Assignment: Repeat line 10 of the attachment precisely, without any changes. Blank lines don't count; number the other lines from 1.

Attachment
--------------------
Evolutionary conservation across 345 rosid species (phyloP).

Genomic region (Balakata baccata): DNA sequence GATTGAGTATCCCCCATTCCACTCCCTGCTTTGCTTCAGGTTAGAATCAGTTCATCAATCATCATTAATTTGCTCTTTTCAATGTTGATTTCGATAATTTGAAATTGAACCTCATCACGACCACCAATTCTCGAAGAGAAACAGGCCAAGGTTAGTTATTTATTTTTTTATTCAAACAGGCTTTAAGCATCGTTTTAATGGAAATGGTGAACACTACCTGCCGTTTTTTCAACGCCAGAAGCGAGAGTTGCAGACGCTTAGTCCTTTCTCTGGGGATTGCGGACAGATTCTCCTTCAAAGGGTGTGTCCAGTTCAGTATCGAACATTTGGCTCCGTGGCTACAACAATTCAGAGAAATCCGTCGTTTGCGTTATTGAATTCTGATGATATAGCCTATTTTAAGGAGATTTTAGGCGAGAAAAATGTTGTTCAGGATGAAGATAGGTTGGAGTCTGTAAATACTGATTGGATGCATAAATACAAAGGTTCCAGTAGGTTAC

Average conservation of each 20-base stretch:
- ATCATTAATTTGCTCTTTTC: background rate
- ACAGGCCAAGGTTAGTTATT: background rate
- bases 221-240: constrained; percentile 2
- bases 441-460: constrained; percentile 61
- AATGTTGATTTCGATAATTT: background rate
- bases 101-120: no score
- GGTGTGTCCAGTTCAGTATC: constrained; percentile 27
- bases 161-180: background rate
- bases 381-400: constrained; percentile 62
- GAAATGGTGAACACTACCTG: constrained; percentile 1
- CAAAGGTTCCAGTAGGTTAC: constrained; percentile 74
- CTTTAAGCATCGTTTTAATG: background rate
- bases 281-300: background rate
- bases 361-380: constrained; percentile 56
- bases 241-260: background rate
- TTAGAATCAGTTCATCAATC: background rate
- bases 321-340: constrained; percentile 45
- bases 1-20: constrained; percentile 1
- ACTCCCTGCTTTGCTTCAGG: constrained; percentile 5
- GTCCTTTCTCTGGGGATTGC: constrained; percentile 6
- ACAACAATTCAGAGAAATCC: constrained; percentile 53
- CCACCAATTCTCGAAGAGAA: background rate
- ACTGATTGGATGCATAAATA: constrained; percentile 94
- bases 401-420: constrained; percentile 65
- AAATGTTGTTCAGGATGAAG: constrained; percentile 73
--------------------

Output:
- GGTGTGTCCAGTTCAGTATC: constrained; percentile 27